Environmental Science and Pollution Research

, Volume 22, Issue 8, pp 5667–5676 | Cite as

The leguminous species Anthyllis vulneraria as a Zn-hyperaccumulator and eco-Zn catalyst resources

  • Claire M. Grison
  • Marine Mazel
  • Amandine Sellini
  • Vincent Escande
  • Jacques Biton
  • Claude Grison
Combining Phytoextraction and Ecological Catalysis: an Environmental, Ecological, Ethic and Economic Opportunity


Anthyllis vulneraria was highlighted here as a Zn-hyperaccumulator for the development of a pilot phytoextraction process in the mine site of Les Avinières in the district of Saint-Laurent-Le-Minier. A. vulneraria appeared to hyperaccumulate the highest concentration of Zn in shoots with a better metal selectivity relative to Cd and Pb than the reference Zn-hyperaccumulator Noccea caerulescens. A bigger biomass production associated to a higher Zn concentration conducted A. vulneraria to the highest total zinc gain per hectare per year. As a legume, A. vulneraria was infected by rhizobia symbionts. Inoculation of A. vulneraria seeds showed a positive impact on Zn hyperaccumulation. A large-scale culture process of symbiotic rhizobia of A. vulneraria was investigated and optimized to allow large-scale inoculation process. Contaminated shoots of A. vulneraria were not considered as wastes and were recovered as Eco-Zn catalyst in particular, examples of organic synthesis, electrophilic aromatic substitution. Eco-Zn catalyst was much more efficient than conventional catalysts and allowed greener chemical processes.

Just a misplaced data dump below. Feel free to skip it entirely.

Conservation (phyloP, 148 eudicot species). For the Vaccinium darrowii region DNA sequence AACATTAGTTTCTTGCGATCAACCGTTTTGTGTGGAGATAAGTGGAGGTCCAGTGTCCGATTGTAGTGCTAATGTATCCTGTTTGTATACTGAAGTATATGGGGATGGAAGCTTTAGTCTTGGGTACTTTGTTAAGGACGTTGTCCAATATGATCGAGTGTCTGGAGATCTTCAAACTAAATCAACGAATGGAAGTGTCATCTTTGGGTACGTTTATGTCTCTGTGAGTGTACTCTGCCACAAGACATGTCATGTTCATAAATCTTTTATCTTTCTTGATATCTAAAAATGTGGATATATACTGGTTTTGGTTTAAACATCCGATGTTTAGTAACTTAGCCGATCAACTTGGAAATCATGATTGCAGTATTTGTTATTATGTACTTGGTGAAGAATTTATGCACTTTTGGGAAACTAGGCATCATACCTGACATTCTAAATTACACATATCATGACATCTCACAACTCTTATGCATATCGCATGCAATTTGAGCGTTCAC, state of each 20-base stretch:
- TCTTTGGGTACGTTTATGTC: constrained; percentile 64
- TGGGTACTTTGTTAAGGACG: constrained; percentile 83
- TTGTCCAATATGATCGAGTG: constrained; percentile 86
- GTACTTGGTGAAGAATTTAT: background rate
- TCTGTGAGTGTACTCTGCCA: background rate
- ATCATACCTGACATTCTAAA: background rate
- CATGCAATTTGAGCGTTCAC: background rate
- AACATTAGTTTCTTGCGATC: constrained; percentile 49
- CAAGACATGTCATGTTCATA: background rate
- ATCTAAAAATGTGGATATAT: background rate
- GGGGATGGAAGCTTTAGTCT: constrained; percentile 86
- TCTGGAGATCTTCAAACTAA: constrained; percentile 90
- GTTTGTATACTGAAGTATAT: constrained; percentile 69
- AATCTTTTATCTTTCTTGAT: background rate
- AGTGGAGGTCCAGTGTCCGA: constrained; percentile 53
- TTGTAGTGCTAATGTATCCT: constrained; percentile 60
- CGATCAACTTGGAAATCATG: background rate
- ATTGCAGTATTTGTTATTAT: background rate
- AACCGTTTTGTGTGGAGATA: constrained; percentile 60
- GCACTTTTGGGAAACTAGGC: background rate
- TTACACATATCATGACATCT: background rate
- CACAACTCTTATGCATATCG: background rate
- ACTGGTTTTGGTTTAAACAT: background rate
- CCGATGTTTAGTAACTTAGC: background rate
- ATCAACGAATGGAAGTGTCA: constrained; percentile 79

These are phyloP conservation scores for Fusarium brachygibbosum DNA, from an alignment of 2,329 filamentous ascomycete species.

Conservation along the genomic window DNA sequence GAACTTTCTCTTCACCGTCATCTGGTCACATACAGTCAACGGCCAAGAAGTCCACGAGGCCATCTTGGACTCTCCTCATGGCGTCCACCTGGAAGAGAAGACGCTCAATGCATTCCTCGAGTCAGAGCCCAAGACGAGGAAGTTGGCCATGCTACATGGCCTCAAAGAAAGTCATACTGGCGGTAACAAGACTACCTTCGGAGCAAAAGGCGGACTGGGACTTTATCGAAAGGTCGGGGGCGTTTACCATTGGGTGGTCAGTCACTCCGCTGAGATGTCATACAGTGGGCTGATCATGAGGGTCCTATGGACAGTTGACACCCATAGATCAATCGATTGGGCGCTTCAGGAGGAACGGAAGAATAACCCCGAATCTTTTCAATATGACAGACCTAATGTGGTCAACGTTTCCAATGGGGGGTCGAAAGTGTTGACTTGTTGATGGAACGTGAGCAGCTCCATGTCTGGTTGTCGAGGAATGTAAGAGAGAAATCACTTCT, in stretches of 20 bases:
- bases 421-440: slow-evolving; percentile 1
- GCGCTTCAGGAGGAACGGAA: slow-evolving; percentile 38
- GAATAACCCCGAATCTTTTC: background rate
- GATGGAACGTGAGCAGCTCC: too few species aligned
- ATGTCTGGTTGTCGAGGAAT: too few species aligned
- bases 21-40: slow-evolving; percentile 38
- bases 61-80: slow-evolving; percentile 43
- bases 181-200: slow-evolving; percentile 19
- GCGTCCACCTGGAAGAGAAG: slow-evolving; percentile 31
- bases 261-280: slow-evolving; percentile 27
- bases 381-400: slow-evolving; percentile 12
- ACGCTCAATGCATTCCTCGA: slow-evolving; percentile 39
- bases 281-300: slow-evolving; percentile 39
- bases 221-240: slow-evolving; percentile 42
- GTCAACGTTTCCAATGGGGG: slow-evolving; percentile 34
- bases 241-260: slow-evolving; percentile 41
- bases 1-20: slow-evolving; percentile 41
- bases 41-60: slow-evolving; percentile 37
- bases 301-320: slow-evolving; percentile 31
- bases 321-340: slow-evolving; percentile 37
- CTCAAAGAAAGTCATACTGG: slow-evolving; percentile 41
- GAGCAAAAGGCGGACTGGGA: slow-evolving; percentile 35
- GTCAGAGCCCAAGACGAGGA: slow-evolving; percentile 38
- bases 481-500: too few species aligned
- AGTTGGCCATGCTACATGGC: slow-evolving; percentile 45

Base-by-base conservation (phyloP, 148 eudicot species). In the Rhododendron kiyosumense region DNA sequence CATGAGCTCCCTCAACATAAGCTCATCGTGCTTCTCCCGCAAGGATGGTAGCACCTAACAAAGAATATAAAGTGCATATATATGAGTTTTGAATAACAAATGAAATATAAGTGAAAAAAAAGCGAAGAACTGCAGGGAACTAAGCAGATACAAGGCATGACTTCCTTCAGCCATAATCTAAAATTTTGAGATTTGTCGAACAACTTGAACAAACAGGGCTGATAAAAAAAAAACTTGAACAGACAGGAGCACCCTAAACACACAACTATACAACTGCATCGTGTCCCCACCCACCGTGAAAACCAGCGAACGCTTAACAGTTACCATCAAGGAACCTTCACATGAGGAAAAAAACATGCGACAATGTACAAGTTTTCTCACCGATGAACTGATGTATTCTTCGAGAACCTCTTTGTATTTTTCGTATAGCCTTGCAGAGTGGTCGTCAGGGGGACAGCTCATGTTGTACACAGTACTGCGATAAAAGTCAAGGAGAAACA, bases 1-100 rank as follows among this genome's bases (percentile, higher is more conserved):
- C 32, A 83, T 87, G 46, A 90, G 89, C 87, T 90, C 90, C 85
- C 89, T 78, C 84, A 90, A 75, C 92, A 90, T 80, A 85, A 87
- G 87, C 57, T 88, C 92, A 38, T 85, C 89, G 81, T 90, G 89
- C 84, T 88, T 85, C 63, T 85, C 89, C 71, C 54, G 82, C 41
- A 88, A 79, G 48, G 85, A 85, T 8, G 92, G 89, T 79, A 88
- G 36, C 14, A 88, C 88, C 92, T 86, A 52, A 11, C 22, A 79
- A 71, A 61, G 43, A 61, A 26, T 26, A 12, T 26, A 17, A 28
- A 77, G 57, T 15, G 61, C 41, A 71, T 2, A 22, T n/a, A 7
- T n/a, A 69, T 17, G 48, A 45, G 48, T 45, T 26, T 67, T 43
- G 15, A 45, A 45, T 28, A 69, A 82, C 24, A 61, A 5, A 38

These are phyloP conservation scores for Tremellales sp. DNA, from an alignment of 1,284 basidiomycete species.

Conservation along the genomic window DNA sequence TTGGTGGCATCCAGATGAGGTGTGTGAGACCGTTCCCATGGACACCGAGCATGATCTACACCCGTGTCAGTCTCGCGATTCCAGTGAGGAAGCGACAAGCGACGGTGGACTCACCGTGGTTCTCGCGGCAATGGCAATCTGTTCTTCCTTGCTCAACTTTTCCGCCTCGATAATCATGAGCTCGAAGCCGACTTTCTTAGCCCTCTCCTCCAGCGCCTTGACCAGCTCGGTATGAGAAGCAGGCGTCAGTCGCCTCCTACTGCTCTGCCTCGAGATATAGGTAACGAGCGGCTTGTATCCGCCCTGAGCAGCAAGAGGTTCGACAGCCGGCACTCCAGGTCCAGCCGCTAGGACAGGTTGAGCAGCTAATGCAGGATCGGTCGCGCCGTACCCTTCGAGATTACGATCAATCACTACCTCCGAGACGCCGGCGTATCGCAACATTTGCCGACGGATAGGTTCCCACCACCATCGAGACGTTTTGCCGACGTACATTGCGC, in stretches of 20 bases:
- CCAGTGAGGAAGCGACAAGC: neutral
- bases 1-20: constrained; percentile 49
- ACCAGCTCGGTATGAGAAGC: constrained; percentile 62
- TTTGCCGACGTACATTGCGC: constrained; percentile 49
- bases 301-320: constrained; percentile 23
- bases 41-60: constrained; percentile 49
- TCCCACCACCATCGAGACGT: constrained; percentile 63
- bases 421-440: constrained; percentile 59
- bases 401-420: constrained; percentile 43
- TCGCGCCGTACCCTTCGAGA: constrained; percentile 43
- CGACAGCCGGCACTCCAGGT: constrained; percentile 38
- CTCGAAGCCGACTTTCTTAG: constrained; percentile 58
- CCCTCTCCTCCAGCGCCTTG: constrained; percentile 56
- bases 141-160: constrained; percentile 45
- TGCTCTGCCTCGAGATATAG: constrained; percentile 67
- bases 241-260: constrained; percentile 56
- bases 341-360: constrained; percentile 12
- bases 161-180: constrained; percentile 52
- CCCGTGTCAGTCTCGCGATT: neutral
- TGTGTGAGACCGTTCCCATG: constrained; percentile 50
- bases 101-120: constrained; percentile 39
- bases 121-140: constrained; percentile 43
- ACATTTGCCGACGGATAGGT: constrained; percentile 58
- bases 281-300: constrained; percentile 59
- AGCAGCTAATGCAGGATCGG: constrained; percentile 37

Phytoextraction Zn hyperaccumulating plant Leguminous Rhizobium metallidurans Ecocatalysis Bromination 



The authors would like to thank Agence Nationale de la Recherche (ANR 11ECOT 011 01), Centre National de la Recherche Scientifique (CNRS), Agence de l’Environnement et de la Maîtrise de l’Energie (ADEME), and Fond Européen de Développement Régional (FEDER) program for financial supports.


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Copyright information

© Springer-Verlag Berlin Heidelberg 2014

Authors and Affiliations

  • Claire M. Grison
    • 1
  • Marine Mazel
    • 2
  • Amandine Sellini
    • 2
  • Vincent Escande
    • 3
  • Jacques Biton
    • 2
  • Claude Grison
    • 3
  1. 1.Institut de Chimie Moléculaire et des Matériaux d’OrsayUniversité Paris SudOrsayFrance
  2. 2.STRATOZ SAClapiersFrance
  3. 3.Laboratory of Bioinspired chemistry and ecological innovationFRE 3673 CNRS University of Montpellier 2ClapiersFrance

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